By Mike Dunn
PHILADELPHIA (CBS) -- City Council today debated whether the City of Philadelphia should be more aggressive with tax deadbeats.
In the end, though, the lawmakers opted to retain a lighter touch.
Before City Council's Finance Committee was a proposal from councilman David Oh (right photo at top) requiring that any tax payment more than a year overdue automatically be turned over to a debt collector.
"We want to certainly collect the taxes from those who can pay and simply are not paying," he said. "(The bill) simply requires that the city do it in a timely fashion, as opposed to taking no action for ten or fifteen years. By doing it that way, it becomes predictable and stable."
But city revenue commissioner Clarena Tolson (left photo) testified that the Nutter administration opposes the idea. She said they currently make decisions on a case-by-case basis whether and when to turn a past-due account over to a collection firm.
"You wouldn't put up for sheriff's sale somebody's property who is injured, who has extreme circumstances, or even a modest amount of debt," she told the lawmakers. "You wouldn't want to sell a property that had $500 worth of delinquency on it. You (the city) have to use some judgment in regards to how you want to manage the situation."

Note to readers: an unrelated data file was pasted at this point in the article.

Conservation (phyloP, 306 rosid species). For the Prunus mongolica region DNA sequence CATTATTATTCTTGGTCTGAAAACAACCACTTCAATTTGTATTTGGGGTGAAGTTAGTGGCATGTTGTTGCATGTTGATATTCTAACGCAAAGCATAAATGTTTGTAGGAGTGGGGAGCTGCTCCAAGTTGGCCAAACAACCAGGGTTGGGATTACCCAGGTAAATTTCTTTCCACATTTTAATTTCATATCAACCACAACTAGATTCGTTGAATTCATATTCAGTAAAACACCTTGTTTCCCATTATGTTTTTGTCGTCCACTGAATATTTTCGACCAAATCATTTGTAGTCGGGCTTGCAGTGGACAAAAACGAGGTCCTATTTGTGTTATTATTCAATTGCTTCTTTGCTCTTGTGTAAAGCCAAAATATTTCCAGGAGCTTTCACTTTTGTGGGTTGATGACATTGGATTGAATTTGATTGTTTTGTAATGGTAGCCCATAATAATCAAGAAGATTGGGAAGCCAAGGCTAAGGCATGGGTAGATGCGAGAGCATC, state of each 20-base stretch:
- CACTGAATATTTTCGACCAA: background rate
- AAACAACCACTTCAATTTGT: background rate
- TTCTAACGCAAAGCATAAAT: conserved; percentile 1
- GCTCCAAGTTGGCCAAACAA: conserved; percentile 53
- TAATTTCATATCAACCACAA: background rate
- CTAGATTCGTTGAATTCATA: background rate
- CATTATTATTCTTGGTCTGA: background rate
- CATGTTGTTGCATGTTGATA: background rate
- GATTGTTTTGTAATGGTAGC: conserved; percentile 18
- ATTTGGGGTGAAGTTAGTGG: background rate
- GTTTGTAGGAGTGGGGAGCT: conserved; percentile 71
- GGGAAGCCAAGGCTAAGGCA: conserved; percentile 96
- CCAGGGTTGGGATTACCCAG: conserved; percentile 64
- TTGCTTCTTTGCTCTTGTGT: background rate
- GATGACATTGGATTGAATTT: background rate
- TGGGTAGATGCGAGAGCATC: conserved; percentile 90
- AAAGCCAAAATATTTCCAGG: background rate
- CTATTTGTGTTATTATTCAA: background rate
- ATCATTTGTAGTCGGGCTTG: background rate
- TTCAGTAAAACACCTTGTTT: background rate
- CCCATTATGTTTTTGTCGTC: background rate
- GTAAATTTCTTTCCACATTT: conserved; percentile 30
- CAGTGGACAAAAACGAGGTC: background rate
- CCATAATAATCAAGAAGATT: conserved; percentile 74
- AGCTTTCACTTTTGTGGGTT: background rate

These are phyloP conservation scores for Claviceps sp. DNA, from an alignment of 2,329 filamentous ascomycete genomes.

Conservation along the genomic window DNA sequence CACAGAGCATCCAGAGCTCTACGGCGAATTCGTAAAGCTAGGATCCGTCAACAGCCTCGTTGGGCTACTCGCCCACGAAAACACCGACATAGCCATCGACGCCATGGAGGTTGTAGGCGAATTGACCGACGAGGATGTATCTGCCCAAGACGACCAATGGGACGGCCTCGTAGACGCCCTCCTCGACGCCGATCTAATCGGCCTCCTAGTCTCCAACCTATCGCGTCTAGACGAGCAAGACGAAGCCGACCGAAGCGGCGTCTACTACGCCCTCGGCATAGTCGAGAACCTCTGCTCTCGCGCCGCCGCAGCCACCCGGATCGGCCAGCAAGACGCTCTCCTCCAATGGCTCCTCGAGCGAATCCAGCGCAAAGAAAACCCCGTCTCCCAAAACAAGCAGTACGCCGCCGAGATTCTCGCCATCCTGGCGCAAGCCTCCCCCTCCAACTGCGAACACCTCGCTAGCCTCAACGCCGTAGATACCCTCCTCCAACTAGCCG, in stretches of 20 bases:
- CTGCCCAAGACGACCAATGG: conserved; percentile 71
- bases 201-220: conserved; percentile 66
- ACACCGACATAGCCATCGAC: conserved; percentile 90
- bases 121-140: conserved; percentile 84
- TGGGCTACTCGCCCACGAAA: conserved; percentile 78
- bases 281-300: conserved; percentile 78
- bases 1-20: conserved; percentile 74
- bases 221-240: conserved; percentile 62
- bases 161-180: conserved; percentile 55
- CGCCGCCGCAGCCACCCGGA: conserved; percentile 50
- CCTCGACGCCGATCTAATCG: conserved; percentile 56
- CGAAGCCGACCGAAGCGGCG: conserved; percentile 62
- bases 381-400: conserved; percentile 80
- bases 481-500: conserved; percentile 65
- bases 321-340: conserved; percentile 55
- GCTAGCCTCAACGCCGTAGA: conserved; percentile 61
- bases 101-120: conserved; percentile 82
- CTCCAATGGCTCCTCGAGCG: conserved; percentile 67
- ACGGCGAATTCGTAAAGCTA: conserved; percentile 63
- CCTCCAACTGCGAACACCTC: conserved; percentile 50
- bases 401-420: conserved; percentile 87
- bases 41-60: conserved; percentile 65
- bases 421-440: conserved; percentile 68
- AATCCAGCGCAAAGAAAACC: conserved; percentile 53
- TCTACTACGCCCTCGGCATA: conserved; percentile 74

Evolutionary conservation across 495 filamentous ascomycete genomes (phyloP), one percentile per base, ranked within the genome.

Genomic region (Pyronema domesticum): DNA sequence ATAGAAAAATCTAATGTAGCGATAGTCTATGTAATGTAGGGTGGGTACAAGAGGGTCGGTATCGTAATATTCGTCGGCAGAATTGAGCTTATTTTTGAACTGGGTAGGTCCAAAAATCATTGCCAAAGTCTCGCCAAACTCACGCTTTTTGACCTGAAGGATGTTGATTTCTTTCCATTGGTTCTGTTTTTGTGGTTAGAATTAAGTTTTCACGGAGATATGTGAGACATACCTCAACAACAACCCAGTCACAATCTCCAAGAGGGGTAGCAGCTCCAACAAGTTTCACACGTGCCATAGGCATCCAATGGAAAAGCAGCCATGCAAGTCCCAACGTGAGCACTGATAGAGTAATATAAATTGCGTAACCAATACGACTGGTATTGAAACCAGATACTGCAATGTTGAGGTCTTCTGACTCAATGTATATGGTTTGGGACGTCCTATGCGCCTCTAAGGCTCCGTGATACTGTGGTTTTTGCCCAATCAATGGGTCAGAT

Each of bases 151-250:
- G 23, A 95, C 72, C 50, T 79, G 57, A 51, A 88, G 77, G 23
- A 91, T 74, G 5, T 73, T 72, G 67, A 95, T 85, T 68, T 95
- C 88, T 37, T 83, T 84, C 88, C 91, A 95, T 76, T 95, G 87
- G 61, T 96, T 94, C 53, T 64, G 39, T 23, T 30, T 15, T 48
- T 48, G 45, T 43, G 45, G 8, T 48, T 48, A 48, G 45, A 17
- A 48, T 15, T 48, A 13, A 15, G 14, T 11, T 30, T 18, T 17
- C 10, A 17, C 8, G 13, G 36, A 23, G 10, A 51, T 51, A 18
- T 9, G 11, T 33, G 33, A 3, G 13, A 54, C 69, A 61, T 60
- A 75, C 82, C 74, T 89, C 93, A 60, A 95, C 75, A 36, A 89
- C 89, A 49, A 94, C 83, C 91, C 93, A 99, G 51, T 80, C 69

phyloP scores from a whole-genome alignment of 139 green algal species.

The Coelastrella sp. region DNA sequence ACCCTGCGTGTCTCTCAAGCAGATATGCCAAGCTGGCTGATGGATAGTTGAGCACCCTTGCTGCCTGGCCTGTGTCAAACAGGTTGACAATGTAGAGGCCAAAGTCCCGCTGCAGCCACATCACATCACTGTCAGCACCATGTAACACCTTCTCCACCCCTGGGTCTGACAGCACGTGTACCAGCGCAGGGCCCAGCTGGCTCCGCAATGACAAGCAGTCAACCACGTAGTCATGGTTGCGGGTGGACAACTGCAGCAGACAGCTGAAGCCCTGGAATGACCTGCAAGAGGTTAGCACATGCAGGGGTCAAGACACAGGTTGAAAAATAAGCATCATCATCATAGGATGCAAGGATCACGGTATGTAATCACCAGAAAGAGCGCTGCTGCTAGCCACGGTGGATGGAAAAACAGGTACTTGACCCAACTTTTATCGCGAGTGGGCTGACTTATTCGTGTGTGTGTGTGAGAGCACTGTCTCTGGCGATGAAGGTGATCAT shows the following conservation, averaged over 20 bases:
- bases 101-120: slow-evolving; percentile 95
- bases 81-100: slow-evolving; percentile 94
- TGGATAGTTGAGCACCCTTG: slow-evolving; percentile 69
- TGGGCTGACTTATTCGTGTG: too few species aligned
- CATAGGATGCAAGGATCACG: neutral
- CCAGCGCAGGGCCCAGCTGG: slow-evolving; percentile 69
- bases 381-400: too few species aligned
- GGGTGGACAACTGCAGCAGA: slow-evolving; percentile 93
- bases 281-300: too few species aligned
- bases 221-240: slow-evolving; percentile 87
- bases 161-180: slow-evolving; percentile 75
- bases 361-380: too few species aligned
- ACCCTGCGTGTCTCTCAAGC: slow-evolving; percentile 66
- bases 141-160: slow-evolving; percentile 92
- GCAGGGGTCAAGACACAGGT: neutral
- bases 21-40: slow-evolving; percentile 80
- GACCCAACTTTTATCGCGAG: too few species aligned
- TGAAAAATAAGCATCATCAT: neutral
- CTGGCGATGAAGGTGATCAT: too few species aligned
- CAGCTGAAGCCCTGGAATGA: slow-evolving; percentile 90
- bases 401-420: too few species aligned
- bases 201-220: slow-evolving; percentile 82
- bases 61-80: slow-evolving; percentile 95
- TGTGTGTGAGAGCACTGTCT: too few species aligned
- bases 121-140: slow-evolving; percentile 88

Tolson estimated that even under the current approach, fully two-thirds of delinquent tax accounts end up being handled eventually by a tax collection agency.
Several lawmakers on the committee were clearly uncomfortable with Oh's more aggressive approach.
"I don't want some collector calling my (constituent) seniors, harassing them, giving them heart attacks and high blood pressure," said councilwoman Marian Tasco. "I'm not sure I want to see them on the street, not being able to stay in their homes. That's my concern about this piece of legislation."
Tasco said she prefers Tolson's flexible approach: "She does it with compassion and she still collects the taxes."
In the face of this opposition from his colleagues, Oh opted to hold the bill from a committee vote, vowing to amend the legislation to meet some of their concerns.
Officials estimate that the city is owed roughly $477 million in taxes, going back a decade. Tolson said her department collected more than $100 million in the past-due real estate taxes in the last fiscal year.
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